FORT INDIANTOWN GAP, Pa. – They had been working all day in the heat to set up a 400-foot, multi-tent command post, plus five “GP Medium” tents for sleeping. Still, as the sun came down, Soldiers knew they had more work to do. They had cots to unpack and more training to complete before tucking into their sleeping bags for the night.
This is typical life in the field for U.S. Army Reserve Soldiers who train in austere environments throughout the summer. But for the 200th Military Police Command, it was their first field training exercise together as a unit since the command stood up in April 2008.
“The whole purpose of this annual training is to exercise our METL, or our ‘Mission Essential Task List.’ Our METL states we need to be able to deploy and redeploy as a unit. That means moving all of our equipment out to the field, setting up tents, setting up our communications … everything necessary to support a combatant commander,” said Col. William Vaughn, the chief of staff for the 200th MP Command.
Nobody would accuse a command-level staff of being a group of “grunts,” but they played the part as Soldiers of every rank pitched in to help: from private to colonel. Even Command Sgt. Maj. Craig Owens, the command’s senior enlisted leader with more than 30 years of service, stepped in line to unload cots from a truck. In the heat and humidity, he joined his troops to pass cots to Soldiers as they assembled and placed them inside tents.
“I’m from the old school,” said Owens. “If they see me working and see me get out here and sweat, I think it motivates these young Soldiers to keep going.”
The weeklong training took place at Fort Indiantown Gap, Pennsylvania, from July 29 to Aug. 4. During the exercise, the 200th MP Command staffs and its headquarters company set ambitious goals for themselves in case of a call to deploy. The main objective was to show they could move as a command post from their home station to a mobilized location and work in a field environment.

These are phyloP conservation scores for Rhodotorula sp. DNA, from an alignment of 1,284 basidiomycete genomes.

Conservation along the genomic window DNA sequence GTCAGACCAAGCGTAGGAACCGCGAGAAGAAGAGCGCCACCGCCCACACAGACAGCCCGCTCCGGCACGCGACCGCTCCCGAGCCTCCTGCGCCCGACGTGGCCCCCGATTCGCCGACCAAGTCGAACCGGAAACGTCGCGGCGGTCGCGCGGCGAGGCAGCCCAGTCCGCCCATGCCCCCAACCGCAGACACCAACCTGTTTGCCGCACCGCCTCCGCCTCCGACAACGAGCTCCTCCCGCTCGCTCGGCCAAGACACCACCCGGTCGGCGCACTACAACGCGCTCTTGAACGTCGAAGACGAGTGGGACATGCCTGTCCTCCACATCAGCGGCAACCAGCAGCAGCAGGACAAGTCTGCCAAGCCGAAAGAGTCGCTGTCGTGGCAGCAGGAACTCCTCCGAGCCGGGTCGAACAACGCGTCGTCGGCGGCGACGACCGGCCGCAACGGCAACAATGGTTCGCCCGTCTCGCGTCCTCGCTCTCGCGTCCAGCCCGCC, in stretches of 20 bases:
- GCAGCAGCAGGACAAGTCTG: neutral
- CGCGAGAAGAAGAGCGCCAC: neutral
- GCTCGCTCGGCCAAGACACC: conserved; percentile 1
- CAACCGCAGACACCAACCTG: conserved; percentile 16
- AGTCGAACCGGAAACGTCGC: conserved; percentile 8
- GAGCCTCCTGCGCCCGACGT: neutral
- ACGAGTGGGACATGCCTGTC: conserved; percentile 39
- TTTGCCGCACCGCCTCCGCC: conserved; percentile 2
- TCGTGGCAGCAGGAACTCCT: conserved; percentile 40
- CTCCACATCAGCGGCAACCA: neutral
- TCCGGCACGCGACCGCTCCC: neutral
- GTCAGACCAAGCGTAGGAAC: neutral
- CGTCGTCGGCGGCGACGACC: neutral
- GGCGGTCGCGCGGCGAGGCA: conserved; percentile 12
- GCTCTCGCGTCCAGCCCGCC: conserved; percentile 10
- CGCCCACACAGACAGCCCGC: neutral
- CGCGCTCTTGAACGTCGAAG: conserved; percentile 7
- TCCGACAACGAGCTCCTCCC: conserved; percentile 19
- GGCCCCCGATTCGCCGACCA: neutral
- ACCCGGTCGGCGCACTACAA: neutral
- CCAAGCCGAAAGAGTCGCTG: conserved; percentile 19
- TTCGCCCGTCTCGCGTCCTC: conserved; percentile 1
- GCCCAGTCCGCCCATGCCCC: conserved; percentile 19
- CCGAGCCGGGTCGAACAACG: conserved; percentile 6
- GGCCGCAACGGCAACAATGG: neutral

If any group of military police could be called “strategic gurus,” it would be the 200th MP Command, which is the largest MP organization across the Department of Defense. During peacetime, the command is responsible for the logistics, training and administrative organization of 14,000 Soldiers, stationed in 150-plus units across 33 different states. That’s a lot of planning and strategy for “just” a bunch of MPs.
“The whole purpose for us being able to deploy to a large theater of operation is to serve as the military police experts. Operating at a platoon of MPs or a company of MPs is a whole lot different from being able to operate a theater of MPs,” said Vaughn.
If the call is ever made to deploy, the command can mobilize either as a whole headquarters or as split command posts specializing in military police missions. That means they would serve as the leading experts on detention operations, safeguarding displaced civilians, and maintaining law and order on military bases. Military police units at the company level also serve in “combat support” roles, which means they provide quick reaction teams, firepower and combat-ready Soldiers to fight alongside infantry units. At the command level, the 200th MP Command would oversee, guide and shape the support of thousands of MP Soldiers to serve the combatant commander in charge of a battlefield.
The 200th MP Command is training simply because it knows the reality of this complex world. Its military police Soldiers – and even its command-level staff – could deploy anywhere at any time.
“We want the American people to keep in mind, especially in the summertime, as they watch long convoys of vehicles going down the highway, those are Army Reserve units going to the field to train. The whole purpose of training is to make our readiness better to defend the American public … They’re doing it because it’s important to them to defend the security of this nation, and people can sleep well at night knowing that we have the best military in the world,” said Vaughn.
In addition to setting up a bivouac site, Soldiers from the 200th MP Command also conducted three gunnery ranges with the M249 Squad Automatic Weapon, M2 .50-cal Machine Gun and the MK19 Automatic Grenade Launcher. They received biometrics training for detention operations. Senior leaders from each staff section worked together on a real-world Military Decision Making Process exercise. Soldiers also trained on military radios (better known as SINCGARS), convoy operations, night vision goggles and more.
The week was so packed with training that most evenings leadership slept only three to four hours a night. Approximately 80 Soldiers and leaders participated this time, which ran everyone thin on accomplishing so much in such a short period of time. The goal is to have another field training exercise in nine months, but twice as long in duration and with twice as many Soldiers.
“The more we go out to the field, the more we run convoys, the more we set up command tents, the better we’re going to be. The goal is to get more and more repetitions. That way we can become better as a unit,” said Owens.